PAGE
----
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Effects of habitat and life history characteristics on marine reserve effectiveness


Description:

Title:
Effects of habitat and life history characteristics on marine reserve effectiveness
Author(s):
Tissot, Brian N. (Brian Nelson)
Ortiz, Delisse M.
Bruckner, Andrew W.
Coral Reef Conservation Program (U.S.)
Corporate Name:
Coral Reef Conservation Program (U.S.)
Dates of Publication:
2006
Abstract:
A network of Marine Protected Areas (MPAs) in West Hawai'i has been shown to vary in its effectiveness to replenish depleted aquarium fish stocks. To determine the abundance and distribution of habitat needed to better design and manage MPAs along West Hawai'i, underwater video transects, existing remote sensing data and a benthic classification scheme were used to interpret and map reef habitats at a spatial scale of 10-100's m (mesohabitats). A stratified monitoring effort was carried out to quantify ontogenetic habitat use by the primary aquarium reef fish, yellow tang (Zebrasoma flavescens) in existing MPAs. Rugosity, microhabitat features (1-10m scale), abundance and size of fish were quantified in a total of 115 circular plots. In addition, mesohabitat features (10-100m scale) were assessed in order to determine accuracy of mapping efforts. Visual categorization and mapping of habitat was accurate and consistent with the habitats quantified on a microhabitat scale. Patterns of abundance of reef fish and the distribution of benthic substrates were distributed along distinct habitat types at each site. Reef morphology and the distribution of coral species among sites was strongly associated with wave exposure. Ontogenetic shifts in habitat use by reef fish were significant at all study sites. Recruits and juveniles of the yellow tang showed strong patterns of mesohabitat and microhabitat selection among sites by associating with deep aggregate coral rich areas and patches of finger and cauliflower coral while the distribution and abundance of adults varied greatly within and among sites. The development of the meso-scale habitat map made it possible to quantify undocumented patterns of ontogenetic habitat use and in turn provide some insight into the processes driving the population dynamics of reef fish and effective management of MPAs"--Abstract.
Publisher:
Washington State University Vancouver?
Keywords:
Conservation
Coral reef ecology
Coral reef fishes
Habitat
Management
Marine parks and reserves
Place Keywords:
Hawaii
Local Corporate Name:
CoRIS (Coral Reef Information System)
Genre:
bibliography
Format:
electronic resourc; remote; 1 electronic document (20 p.) : PDF file, ill. (some col.) ; 826.48 KB.
Type of Resource:
Professional Paper
Physical Description:
electronic resourc; remote; 1 electronic document (20 p.) : PDF file, ill. (some col.) ; 826.48 KB.
Note:
by Brian Tissot and Delisse M. Ortiz.
Title from title screen (viewed on Nov. 4, 2010).
NOAA Coral Reef Conservation Program, General Coral Conservation Grants. Project ID: 1413-04. Principal Investigator: Andy Bruckner.
Grant Number: NA04NMF4630374 May 27th 2006.
Mode of access: World Wide Web.
System requirements: Internet browser; Adobe Acrobat Reader.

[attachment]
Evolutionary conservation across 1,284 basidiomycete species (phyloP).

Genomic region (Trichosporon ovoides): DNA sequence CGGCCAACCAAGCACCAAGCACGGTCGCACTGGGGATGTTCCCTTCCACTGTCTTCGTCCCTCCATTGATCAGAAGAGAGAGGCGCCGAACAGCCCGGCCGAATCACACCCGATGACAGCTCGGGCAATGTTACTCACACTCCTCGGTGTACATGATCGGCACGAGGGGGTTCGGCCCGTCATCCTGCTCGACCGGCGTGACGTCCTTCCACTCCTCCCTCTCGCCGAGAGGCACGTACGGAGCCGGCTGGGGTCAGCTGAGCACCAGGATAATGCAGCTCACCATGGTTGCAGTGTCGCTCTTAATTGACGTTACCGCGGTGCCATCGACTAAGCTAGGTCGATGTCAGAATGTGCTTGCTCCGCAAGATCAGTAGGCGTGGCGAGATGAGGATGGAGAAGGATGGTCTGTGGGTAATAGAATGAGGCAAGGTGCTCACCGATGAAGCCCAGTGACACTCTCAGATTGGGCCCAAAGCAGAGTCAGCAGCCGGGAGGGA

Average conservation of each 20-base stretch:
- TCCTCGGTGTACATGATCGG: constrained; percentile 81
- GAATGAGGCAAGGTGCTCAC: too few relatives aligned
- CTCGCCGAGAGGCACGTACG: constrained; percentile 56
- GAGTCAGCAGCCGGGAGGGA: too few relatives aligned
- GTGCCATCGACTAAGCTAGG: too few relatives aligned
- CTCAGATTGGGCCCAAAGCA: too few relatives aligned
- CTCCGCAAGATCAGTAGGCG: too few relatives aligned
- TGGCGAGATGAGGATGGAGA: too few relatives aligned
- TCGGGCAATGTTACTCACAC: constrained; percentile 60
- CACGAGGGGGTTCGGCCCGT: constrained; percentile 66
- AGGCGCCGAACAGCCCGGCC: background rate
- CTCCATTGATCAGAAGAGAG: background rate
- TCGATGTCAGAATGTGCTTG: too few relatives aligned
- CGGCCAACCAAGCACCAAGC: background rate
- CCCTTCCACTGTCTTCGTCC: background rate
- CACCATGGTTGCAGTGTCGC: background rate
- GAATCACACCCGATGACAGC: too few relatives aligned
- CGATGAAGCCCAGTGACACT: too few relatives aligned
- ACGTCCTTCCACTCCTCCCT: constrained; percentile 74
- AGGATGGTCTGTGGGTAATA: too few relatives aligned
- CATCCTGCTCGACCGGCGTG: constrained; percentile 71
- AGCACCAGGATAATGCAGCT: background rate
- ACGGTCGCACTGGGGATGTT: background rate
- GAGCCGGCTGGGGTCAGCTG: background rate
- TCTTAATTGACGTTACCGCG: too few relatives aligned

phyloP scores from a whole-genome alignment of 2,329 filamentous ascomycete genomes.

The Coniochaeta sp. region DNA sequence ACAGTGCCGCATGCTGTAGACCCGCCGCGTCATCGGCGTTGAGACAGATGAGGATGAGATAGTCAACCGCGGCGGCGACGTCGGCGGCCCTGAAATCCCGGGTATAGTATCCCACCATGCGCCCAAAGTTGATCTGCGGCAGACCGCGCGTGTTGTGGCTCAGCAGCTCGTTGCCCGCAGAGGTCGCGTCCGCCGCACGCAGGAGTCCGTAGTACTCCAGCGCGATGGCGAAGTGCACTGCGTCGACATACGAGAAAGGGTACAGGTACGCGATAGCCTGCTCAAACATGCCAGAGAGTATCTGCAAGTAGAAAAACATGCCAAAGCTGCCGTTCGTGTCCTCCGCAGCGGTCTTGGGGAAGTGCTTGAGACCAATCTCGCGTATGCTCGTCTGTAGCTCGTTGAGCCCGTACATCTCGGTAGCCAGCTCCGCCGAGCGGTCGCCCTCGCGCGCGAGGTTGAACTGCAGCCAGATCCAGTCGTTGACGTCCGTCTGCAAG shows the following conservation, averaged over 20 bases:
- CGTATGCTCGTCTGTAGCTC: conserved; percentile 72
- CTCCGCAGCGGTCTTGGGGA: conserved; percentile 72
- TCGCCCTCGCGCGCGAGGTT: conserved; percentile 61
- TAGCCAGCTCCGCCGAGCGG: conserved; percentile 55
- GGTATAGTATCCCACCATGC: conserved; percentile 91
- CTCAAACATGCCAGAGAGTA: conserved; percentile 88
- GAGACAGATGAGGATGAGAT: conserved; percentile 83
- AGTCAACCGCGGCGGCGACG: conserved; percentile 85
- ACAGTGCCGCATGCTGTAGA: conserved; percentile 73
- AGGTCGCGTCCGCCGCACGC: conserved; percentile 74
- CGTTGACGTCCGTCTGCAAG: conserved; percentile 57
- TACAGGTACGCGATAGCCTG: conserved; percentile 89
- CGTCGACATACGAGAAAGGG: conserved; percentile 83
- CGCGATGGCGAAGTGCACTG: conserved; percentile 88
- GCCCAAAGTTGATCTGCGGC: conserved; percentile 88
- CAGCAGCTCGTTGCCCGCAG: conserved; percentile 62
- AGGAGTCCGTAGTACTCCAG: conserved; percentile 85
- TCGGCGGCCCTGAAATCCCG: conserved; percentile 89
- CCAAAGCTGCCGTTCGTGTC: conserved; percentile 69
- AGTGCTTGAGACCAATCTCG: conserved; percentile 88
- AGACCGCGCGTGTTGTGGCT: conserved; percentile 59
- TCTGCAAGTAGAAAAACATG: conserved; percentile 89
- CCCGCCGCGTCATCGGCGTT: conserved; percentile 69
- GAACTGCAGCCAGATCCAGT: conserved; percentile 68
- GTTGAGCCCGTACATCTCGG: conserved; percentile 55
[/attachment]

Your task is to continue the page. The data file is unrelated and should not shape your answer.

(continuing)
Includes bibliographical references (p. 8-9)
Note:
A network of Marine Protected Areas (MPAs) in West Hawai'i has been shown to vary in its effectiveness to replenish depleted aquarium fish stocks. To determine the abundance and distribution of habitat needed to better design and manage MPAs along West Hawai'i, underwater video transects, existing remote sensing data and a benthic classification scheme were used to interpret and map reef habitats at a spatial scale of 10-100's m (mesohabitats). A stratified monitoring effort was carried out to quantify ontogenetic habitat use by the primary aquarium reef fish, yellow tang (Zebrasoma flavescens) in existing MPAs. Rugosity, microhabitat features (1-10m scale), abundance and size of fish were quantified in a total of 115 circular plots. In addition, mesohabitat features (10-100m scale) were assessed in order to determine accuracy of mapping efforts. Visual categorization and mapping of habitat was accurate and consistent with the habitats quantified on a microhabitat scale. Patterns of abundance of reef fish and the distribution of benthic substrates were distributed along distinct habitat types at each site. Reef morphology and the distribution of coral species among sites was strongly associated with wave exposure. Ontogenetic shifts in habitat use by reef fish were significant at all study sites. Recruits and juveniles of the yellow tang showed strong patterns of mesohabitat and microhabitat selection among sites by associating with deep aggregate coral rich areas and patches of finger and cauliflower coral while the distribution and abundance of adults varied greatly within and among sites. The development of the meso-scale habitat map made it possible to quantify undocumented patterns of ontogenetic habitat use and in turn provide some insight into the processes driving the population dynamics of reef fish and effective management of MPAs"--Abstract.
by Brian Tissot and Delisse M. Ortiz.
Title from title screen (viewed on Nov. 4, 2010).
NOAA Coral Reef Conservation Program, General Coral Conservation Grants. Project ID: 1413-04. Principal Investigator: Andy Bruckner.
Grant Number: NA04NMF4630374 May 27th 2006.
Mode of access: World Wide Web.
System requirements: Internet browser; Adobe Acrobat Reader.
Includes bibliographical references (p. 8-9)
2006
CoRIS (Coral Reef Information System)
URL:
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